The Wisconsin Local Food Network


Thank you for visiting the Wisconsin Local Food Network’s (WLFN) website.

The WLFN is a collection of individuals and organizations (hopefully you) that all share a common vision for Wisconsin: a state that offers communities and businesses a local food system that supports sustainable farms of all sizes, a strong infrastructure for those farms and supporting food business to thrive, and affordable access to healthy locally grown food for ALL Wisconsin residents. If you support this vision and are working toward such a Wisconsin – then you are a part of the Wisconsin Local Food Network.

You may be wondering, “But what does the WLFN do?” And it would be a great question.

In the fewest words possible: We help local food businesses (whether a farm, a processor, a distributor, a restaurant, a farmers market, or a grocery store) thrive!

Continue reading

Urban Ecology Center to Host Inaugural Ferment!Milwaukee Event

MILWUAKEE In partnership with many Milwaukee-based organizations and businesses, the Urban Ecology Centerbrings you Ferment!Milwaukee, Milwaukee’s first fermentation event. Join us, October 3rd, 2015 From 11-3:00pm at the Urban Ecology Center – Riverside Park, 1500 E Park Place, Milwaukee, 53211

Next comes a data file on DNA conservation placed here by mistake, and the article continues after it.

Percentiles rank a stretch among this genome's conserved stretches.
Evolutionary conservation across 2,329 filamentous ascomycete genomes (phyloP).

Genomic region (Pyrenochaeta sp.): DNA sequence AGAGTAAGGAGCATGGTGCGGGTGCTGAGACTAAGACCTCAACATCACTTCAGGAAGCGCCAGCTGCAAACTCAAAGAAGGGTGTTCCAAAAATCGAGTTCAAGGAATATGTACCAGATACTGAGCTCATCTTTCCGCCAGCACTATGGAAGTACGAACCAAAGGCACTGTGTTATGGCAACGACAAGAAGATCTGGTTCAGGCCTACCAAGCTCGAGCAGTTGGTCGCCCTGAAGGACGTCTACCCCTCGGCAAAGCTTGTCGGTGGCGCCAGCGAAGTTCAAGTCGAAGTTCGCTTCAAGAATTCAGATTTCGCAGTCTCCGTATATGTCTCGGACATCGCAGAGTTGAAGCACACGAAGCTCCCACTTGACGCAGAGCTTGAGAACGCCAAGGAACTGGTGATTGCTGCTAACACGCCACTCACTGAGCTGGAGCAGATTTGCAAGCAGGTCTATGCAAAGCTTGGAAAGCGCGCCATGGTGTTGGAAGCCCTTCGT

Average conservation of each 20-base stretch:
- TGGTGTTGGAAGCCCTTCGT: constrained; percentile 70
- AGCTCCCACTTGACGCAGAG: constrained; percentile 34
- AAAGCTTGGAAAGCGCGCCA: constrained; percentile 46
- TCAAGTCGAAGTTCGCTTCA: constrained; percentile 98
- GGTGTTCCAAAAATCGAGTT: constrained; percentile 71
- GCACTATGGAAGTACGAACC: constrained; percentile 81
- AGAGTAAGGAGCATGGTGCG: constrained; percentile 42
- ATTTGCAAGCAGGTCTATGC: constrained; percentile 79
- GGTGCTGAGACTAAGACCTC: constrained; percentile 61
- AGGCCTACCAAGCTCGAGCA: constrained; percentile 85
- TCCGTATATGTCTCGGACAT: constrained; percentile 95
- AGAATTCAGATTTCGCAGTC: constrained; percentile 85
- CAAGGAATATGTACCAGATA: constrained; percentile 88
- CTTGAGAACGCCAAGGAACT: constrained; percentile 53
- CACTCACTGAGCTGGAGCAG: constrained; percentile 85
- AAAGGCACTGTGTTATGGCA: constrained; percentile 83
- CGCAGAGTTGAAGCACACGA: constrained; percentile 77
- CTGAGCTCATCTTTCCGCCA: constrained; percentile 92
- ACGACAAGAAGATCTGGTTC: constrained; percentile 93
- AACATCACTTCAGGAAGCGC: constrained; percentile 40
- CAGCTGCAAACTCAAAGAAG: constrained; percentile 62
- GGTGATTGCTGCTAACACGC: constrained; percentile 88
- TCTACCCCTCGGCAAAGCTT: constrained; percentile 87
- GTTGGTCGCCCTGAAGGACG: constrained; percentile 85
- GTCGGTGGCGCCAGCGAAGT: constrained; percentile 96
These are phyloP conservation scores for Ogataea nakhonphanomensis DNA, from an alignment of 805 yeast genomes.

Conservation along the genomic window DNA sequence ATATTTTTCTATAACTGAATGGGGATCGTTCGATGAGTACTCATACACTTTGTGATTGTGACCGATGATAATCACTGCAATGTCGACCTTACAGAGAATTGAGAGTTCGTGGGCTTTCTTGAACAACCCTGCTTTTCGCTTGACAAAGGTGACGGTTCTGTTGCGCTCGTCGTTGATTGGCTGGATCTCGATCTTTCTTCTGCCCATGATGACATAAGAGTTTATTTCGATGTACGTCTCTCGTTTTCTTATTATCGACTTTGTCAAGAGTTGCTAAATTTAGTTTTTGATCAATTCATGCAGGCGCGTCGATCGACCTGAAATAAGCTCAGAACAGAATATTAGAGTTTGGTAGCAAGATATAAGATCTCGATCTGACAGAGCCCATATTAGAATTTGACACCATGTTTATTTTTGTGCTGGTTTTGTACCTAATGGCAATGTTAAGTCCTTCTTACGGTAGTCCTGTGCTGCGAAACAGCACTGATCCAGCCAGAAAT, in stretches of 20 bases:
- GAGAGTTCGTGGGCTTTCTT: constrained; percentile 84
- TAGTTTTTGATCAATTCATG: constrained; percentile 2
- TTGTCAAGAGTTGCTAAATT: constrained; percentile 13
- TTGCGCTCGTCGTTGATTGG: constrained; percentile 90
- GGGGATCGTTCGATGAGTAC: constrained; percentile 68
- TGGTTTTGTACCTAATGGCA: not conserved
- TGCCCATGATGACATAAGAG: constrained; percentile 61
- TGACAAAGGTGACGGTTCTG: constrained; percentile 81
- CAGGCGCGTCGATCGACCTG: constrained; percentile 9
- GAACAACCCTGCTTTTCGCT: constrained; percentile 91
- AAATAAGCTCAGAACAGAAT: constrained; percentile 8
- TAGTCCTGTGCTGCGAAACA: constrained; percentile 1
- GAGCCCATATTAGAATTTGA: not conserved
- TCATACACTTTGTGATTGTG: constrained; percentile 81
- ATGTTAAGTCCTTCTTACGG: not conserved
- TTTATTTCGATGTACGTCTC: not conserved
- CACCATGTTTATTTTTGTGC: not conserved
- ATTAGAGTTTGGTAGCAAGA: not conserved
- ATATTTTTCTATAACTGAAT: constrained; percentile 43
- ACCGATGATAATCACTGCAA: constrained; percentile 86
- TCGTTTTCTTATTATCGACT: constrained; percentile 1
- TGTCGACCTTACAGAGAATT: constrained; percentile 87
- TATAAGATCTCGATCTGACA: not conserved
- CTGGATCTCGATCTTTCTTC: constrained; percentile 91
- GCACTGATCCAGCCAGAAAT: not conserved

This event is FREE!

Humans have been fermenting food and beverages since the ancient times – it is an age-old natural process. The goal of the Ferment!Milwaukee is to introduce people to the interesting world of fermentation or help people learn even more about the culinary and health benefits of fermentation, as well as, the history of fermented beverages. We have a number of great resources in our community from business owners who make and sell delicious fermented foods including chocolate, cheese, bread, sauerkraut, kefir, and more. Additionally, health experts can help to educate people about the health benefits of consuming fermented food and beverages. And lastly, visitors can learn about how they can ferment food and beverages in their own home. At Ferment!Milwaukee people can meet local vendors who create and sell fermented food and beverages, attend workshops on the history and culinary aspects of fermentation, health benefits of fermentation, and how to ferment food and beverages at home. Everyone is welcome – meet the vendors, sample fermented foods and beverages, attend workshops and listen to the music of Gilbert Surf!